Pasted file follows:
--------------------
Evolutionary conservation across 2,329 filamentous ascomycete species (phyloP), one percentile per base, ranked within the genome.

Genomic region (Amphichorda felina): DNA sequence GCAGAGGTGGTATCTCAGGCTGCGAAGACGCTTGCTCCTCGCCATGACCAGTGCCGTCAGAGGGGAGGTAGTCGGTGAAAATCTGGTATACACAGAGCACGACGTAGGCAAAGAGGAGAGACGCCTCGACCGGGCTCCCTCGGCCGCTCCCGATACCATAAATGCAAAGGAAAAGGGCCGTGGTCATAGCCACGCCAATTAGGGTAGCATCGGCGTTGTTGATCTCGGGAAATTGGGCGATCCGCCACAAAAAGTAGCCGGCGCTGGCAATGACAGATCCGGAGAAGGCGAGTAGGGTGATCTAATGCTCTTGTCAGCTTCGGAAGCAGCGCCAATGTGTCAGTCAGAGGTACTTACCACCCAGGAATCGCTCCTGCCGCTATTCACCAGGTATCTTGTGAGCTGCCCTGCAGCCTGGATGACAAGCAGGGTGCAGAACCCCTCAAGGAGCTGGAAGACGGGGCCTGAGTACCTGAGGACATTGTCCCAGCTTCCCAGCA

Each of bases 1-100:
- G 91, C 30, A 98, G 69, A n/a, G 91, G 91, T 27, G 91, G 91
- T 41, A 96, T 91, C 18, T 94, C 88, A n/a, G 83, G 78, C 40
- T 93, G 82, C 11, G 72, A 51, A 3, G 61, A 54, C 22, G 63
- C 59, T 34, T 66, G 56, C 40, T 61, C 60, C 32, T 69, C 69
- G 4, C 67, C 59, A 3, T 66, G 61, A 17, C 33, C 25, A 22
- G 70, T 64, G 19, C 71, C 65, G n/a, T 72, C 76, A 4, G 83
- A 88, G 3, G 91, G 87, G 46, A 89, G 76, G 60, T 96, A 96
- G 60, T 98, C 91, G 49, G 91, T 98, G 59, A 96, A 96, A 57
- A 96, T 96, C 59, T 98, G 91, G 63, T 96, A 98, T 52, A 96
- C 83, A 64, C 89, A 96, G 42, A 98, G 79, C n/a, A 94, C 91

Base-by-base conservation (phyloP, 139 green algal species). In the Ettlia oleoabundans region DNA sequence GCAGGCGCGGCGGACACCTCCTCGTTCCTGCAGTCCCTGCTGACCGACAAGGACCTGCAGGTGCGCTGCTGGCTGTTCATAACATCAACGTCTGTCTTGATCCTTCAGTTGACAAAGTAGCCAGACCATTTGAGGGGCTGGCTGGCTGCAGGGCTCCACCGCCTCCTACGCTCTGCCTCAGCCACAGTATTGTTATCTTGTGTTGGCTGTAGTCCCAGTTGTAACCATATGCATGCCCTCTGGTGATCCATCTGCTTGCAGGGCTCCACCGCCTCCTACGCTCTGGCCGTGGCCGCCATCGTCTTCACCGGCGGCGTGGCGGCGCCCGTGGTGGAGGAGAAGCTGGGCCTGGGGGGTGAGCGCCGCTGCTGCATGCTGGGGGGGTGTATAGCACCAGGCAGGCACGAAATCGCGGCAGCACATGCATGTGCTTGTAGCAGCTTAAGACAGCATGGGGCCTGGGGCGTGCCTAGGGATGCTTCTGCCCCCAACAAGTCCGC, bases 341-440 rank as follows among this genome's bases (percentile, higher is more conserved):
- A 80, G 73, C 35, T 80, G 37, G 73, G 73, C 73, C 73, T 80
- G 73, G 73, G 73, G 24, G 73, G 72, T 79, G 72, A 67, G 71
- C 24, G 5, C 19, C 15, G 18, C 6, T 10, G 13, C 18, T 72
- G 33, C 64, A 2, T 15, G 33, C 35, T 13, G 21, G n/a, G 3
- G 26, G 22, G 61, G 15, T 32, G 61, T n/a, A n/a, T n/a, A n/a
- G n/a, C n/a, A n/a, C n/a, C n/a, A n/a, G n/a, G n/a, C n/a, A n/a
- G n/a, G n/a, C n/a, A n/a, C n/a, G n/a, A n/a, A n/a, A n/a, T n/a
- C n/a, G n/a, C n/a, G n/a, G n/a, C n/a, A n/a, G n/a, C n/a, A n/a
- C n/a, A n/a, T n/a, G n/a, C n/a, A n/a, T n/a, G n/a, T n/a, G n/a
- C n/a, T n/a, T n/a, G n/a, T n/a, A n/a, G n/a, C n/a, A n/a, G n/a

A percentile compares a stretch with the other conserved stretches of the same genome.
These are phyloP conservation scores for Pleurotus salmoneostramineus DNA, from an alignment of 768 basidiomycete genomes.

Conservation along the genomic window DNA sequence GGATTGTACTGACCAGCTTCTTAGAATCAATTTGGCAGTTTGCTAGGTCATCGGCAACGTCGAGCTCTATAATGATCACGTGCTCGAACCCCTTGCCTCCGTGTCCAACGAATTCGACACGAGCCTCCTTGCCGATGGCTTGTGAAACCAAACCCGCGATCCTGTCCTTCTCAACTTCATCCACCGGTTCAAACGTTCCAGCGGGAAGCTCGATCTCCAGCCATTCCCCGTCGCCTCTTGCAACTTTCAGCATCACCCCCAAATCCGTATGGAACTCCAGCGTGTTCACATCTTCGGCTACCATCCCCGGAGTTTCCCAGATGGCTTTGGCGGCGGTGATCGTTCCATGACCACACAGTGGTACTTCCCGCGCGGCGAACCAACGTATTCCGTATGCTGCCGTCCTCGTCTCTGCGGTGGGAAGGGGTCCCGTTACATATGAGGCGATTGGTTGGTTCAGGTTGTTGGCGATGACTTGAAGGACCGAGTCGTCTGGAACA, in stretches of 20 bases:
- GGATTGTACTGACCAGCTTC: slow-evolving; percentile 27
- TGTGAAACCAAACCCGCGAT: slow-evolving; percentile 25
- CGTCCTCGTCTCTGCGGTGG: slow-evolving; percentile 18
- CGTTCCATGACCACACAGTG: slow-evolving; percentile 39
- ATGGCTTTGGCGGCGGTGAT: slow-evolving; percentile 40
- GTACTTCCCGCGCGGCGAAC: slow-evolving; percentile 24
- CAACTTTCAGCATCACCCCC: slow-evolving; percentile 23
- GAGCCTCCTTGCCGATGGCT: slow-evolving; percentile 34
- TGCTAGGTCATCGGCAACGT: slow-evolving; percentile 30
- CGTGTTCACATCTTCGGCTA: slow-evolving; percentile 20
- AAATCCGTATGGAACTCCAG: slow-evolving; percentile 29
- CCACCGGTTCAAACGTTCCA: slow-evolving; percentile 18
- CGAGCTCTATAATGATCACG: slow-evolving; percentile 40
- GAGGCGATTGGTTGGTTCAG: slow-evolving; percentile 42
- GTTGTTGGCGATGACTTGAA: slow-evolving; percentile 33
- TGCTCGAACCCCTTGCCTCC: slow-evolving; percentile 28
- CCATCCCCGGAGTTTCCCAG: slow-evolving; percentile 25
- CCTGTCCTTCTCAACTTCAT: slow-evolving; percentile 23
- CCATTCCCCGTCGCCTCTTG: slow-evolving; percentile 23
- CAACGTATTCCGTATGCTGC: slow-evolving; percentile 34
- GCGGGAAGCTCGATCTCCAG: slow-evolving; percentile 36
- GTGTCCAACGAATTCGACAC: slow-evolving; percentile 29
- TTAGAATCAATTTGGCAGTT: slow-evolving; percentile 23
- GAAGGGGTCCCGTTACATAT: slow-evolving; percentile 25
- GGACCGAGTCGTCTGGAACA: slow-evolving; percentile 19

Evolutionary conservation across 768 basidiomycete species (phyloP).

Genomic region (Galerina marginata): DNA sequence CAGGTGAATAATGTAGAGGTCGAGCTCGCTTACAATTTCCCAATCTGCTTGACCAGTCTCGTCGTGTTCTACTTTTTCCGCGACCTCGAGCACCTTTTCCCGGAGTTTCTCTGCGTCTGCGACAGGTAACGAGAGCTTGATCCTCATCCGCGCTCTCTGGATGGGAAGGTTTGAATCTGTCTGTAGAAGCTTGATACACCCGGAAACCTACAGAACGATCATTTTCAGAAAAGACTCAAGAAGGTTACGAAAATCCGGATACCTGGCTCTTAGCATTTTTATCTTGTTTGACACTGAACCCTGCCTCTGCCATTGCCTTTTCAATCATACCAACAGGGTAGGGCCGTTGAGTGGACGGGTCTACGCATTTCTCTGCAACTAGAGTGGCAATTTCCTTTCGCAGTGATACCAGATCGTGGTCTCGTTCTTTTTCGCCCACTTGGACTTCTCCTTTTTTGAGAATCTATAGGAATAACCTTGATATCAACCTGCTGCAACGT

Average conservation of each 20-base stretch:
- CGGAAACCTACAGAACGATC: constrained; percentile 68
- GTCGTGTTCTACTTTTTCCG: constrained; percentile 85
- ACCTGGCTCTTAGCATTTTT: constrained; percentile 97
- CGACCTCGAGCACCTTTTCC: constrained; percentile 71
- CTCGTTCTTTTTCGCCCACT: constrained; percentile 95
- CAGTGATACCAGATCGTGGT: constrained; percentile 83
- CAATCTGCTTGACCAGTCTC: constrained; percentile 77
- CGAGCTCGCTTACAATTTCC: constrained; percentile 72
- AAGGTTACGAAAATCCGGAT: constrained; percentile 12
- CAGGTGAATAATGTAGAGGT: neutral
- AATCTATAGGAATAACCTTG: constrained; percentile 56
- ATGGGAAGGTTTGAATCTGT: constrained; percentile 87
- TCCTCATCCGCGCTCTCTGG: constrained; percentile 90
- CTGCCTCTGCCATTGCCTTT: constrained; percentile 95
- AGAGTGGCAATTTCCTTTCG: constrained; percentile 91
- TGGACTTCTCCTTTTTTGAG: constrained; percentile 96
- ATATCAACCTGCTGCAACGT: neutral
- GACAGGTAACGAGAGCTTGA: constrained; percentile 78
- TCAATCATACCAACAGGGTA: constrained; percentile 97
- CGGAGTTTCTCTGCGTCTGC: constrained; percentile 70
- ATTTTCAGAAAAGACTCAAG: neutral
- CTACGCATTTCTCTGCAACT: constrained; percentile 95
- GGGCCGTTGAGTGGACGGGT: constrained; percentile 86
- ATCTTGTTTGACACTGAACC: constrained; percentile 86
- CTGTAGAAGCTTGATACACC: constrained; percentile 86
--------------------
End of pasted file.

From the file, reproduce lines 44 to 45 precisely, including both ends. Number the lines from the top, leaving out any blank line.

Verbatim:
- CCATCCCCGGAGTTTCCCAG: slow-evolving; percentile 25
- CCTGTCCTTCTCAACTTCAT: slow-evolving; percentile 23